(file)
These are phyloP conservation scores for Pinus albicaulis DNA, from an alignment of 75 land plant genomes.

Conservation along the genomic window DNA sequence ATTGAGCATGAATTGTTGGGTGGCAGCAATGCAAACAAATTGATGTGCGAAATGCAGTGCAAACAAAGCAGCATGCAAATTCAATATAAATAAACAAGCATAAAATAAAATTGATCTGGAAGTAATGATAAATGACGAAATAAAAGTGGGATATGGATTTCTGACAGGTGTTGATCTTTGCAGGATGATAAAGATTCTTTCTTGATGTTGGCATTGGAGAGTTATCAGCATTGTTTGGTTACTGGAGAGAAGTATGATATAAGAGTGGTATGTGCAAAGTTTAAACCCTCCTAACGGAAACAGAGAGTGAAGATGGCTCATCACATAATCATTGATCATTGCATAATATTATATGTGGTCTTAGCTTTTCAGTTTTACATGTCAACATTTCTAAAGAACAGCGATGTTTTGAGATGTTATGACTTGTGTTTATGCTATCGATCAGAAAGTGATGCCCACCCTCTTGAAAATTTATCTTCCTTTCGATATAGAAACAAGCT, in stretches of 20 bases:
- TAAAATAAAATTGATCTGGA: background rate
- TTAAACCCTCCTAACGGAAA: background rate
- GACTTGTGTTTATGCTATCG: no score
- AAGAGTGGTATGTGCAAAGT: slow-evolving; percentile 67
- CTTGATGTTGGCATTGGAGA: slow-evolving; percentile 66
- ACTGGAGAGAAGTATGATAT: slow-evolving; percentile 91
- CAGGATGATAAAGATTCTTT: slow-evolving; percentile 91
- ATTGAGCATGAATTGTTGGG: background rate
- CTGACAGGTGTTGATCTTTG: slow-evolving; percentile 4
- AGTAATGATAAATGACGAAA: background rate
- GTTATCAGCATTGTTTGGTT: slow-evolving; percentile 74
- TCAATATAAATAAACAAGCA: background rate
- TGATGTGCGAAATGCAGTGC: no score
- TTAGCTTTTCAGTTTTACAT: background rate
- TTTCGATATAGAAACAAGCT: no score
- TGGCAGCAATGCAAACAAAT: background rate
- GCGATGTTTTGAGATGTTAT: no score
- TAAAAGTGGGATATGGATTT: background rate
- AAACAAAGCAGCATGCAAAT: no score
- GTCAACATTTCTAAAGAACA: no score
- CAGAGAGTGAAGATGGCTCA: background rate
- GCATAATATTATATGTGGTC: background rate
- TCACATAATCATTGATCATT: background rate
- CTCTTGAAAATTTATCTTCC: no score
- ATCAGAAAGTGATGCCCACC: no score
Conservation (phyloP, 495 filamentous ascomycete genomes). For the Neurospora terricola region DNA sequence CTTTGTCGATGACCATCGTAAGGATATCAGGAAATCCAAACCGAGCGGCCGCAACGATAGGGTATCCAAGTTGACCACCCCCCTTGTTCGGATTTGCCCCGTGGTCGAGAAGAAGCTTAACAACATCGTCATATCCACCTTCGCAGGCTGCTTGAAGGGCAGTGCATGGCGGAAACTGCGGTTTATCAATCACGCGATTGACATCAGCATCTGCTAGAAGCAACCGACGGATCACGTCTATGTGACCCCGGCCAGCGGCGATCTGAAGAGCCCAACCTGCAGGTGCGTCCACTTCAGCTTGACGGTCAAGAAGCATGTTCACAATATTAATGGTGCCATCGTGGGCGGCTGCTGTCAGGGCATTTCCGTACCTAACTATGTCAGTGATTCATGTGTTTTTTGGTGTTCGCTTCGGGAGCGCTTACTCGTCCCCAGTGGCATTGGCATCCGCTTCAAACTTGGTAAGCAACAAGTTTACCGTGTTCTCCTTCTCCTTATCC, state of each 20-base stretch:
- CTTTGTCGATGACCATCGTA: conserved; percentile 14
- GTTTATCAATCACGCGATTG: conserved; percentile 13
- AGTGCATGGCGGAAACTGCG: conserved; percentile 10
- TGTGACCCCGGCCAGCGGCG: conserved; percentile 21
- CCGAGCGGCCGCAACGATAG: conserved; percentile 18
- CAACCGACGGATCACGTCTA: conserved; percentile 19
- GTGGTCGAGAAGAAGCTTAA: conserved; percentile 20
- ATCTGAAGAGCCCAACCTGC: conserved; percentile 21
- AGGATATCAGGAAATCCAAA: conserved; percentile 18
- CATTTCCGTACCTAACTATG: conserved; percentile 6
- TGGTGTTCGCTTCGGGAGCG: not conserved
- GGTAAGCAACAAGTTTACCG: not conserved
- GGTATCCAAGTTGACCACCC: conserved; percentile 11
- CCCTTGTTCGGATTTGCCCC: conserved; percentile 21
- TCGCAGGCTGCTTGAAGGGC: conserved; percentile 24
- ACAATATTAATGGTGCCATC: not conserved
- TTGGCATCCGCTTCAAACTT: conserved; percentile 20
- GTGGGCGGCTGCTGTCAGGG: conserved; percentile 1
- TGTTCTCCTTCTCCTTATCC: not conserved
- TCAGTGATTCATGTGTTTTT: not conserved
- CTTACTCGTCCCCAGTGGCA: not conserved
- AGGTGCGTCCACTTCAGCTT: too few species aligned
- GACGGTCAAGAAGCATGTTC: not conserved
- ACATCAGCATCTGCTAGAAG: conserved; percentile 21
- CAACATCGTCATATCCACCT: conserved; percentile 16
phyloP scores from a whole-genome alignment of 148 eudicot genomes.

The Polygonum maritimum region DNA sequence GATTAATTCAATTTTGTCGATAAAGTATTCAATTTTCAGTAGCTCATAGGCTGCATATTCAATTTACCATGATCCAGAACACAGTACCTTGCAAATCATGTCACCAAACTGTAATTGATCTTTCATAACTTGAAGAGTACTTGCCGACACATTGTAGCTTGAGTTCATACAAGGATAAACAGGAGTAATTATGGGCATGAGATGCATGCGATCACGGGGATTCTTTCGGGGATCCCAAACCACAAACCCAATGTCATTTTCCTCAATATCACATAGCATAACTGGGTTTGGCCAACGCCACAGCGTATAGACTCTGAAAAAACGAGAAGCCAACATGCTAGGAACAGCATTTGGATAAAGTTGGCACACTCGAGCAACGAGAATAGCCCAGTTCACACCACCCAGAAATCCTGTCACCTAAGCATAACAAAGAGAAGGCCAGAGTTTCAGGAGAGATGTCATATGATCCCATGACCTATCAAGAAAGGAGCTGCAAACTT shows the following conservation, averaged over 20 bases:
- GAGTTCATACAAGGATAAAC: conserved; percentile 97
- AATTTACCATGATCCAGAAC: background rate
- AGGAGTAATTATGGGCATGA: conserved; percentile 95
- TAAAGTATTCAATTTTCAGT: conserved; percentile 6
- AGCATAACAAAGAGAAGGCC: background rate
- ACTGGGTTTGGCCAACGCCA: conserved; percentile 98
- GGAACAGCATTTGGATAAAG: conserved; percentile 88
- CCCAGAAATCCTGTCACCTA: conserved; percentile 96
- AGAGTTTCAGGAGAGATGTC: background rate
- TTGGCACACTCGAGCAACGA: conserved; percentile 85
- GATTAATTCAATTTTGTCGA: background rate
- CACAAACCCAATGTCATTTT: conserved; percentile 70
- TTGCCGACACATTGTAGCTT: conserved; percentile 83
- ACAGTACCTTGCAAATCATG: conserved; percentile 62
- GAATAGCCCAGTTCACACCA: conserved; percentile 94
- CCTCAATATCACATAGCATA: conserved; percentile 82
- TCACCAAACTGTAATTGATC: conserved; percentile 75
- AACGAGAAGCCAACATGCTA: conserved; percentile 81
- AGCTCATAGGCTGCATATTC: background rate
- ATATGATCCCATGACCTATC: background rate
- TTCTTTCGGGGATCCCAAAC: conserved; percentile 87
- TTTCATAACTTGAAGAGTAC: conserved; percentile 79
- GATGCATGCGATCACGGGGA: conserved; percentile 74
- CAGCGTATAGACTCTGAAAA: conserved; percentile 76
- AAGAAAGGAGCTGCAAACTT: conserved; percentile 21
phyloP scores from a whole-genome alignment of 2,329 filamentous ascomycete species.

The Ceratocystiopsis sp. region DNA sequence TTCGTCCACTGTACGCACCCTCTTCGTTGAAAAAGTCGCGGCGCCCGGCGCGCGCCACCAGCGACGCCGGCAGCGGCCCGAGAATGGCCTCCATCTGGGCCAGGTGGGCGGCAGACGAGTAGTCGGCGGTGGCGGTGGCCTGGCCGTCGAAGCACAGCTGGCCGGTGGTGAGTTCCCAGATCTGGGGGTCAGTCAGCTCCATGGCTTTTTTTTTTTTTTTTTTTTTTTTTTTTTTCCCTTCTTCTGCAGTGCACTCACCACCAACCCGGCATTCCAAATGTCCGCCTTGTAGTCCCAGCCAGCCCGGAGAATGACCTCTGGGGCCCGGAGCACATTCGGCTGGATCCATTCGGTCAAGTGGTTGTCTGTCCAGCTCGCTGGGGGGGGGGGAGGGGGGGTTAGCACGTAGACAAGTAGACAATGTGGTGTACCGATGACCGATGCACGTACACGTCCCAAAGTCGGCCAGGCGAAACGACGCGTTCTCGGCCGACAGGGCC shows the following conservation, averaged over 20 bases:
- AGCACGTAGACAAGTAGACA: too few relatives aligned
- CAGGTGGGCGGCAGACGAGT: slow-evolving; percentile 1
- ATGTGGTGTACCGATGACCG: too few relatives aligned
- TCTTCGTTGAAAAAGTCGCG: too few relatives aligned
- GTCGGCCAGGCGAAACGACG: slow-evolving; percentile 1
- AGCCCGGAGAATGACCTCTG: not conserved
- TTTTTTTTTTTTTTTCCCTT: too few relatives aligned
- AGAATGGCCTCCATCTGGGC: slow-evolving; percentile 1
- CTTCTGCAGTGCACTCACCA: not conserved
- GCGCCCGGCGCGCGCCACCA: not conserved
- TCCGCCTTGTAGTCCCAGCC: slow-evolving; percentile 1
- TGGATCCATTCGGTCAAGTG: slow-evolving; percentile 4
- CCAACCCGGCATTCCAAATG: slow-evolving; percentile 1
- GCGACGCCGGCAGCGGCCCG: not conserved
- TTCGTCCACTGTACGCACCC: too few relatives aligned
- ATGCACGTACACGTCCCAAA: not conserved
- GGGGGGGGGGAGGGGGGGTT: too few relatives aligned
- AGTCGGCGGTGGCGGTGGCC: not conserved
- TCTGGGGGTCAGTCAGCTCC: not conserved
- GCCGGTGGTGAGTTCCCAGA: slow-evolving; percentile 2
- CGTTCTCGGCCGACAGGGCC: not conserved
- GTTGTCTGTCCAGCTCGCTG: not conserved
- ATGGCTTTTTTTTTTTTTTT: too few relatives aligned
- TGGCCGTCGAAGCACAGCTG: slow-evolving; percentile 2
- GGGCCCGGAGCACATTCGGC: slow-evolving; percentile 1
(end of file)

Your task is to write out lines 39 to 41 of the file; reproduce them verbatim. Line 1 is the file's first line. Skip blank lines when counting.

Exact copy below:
- TGGTGTTCGCTTCGGGAGCG: not conserved
- GGTAAGCAACAAGTTTACCG: not conserved
- GGTATCCAAGTTGACCACCC: conserved; percentile 11